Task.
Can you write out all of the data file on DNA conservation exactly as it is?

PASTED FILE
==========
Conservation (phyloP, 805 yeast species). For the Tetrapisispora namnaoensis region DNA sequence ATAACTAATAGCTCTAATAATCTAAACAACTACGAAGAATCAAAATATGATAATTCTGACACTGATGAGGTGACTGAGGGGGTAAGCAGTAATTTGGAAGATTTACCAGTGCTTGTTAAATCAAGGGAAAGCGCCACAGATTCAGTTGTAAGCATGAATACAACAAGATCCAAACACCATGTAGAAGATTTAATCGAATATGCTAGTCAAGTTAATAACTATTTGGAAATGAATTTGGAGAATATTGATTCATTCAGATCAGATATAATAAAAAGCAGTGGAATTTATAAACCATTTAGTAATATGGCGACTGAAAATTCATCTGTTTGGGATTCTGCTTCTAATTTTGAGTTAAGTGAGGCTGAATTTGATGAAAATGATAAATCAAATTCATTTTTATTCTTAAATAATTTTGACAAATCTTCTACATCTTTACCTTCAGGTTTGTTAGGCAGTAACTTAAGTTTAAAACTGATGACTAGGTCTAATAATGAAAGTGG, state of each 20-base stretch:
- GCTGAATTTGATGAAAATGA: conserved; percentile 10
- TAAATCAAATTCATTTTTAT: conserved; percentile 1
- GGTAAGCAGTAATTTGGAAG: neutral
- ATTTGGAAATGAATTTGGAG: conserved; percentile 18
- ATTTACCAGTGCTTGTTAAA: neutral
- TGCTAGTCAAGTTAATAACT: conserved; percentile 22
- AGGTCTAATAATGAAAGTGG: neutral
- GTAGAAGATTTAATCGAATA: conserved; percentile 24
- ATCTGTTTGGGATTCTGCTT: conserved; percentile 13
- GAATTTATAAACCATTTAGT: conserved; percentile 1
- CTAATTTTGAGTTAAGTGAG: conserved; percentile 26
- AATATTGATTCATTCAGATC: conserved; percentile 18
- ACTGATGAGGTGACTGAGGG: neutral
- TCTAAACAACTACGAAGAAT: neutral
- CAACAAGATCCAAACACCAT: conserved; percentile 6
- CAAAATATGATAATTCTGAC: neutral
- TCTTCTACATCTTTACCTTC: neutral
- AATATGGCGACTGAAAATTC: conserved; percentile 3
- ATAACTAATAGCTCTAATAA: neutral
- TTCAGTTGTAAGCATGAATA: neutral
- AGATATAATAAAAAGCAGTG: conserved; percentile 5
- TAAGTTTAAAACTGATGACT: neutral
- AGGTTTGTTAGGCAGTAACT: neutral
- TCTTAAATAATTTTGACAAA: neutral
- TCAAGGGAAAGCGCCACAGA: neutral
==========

Conservation (phyloP, 805 yeast species). For the Tetrapisispora namnaoensis region DNA sequence ATAACTAATAGCTCTAATAATCTAAACAACTACGAAGAATCAAAATATGATAATTCTGACACTGATGAGGTGACTGAGGGGGTAAGCAGTAATTTGGAAGATTTACCAGTGCTTGTTAAATCAAGGGAAAGCGCCACAGATTCAGTTGTAAGCATGAATACAACAAGATCCAAACACCATGTAGAAGATTTAATCGAATATGCTAGTCAAGTTAATAACTATTTGGAAATGAATTTGGAGAATATTGATTCATTCAGATCAGATATAATAAAAAGCAGTGGAATTTATAAACCATTTAGTAATATGGCGACTGAAAATTCATCTGTTTGGGATTCTGCTTCTAATTTTGAGTTAAGTGAGGCTGAATTTGATGAAAATGATAAATCAAATTCATTTTTATTCTTAAATAATTTTGACAAATCTTCTACATCTTTACCTTCAGGTTTGTTAGGCAGTAACTTAAGTTTAAAACTGATGACTAGGTCTAATAATGAAAGTGG, state of each 20-base stretch:
- GCTGAATTTGATGAAAATGA: conserved; percentile 10
- TAAATCAAATTCATTTTTAT: conserved; percentile 1
- GGTAAGCAGTAATTTGGAAG: neutral
- ATTTGGAAATGAATTTGGAG: conserved; percentile 18
- ATTTACCAGTGCTTGTTAAA: neutral
- TGCTAGTCAAGTTAATAACT: conserved; percentile 22
- AGGTCTAATAATGAAAGTGG: neutral
- GTAGAAGATTTAATCGAATA: conserved; percentile 24
- ATCTGTTTGGGATTCTGCTT: conserved; percentile 13
- GAATTTATAAACCATTTAGT: conserved; percentile 1
- CTAATTTTGAGTTAAGTGAG: conserved; percentile 26
- AATATTGATTCATTCAGATC: conserved; percentile 18
- ACTGATGAGGTGACTGAGGG: neutral
- TCTAAACAACTACGAAGAAT: neutral
- CAACAAGATCCAAACACCAT: conserved; percentile 6
- CAAAATATGATAATTCTGAC: neutral
- TCTTCTACATCTTTACCTTC: neutral
- AATATGGCGACTGAAAATTC: conserved; percentile 3
- ATAACTAATAGCTCTAATAA: neutral
- TTCAGTTGTAAGCATGAATA: neutral
- AGATATAATAAAAAGCAGTG: conserved; percentile 5
- TAAGTTTAAAACTGATGACT: neutral
- AGGTTTGTTAGGCAGTAACT: neutral
- TCTTAAATAATTTTGACAAA: neutral
- TCAAGGGAAAGCGCCACAGA: neutral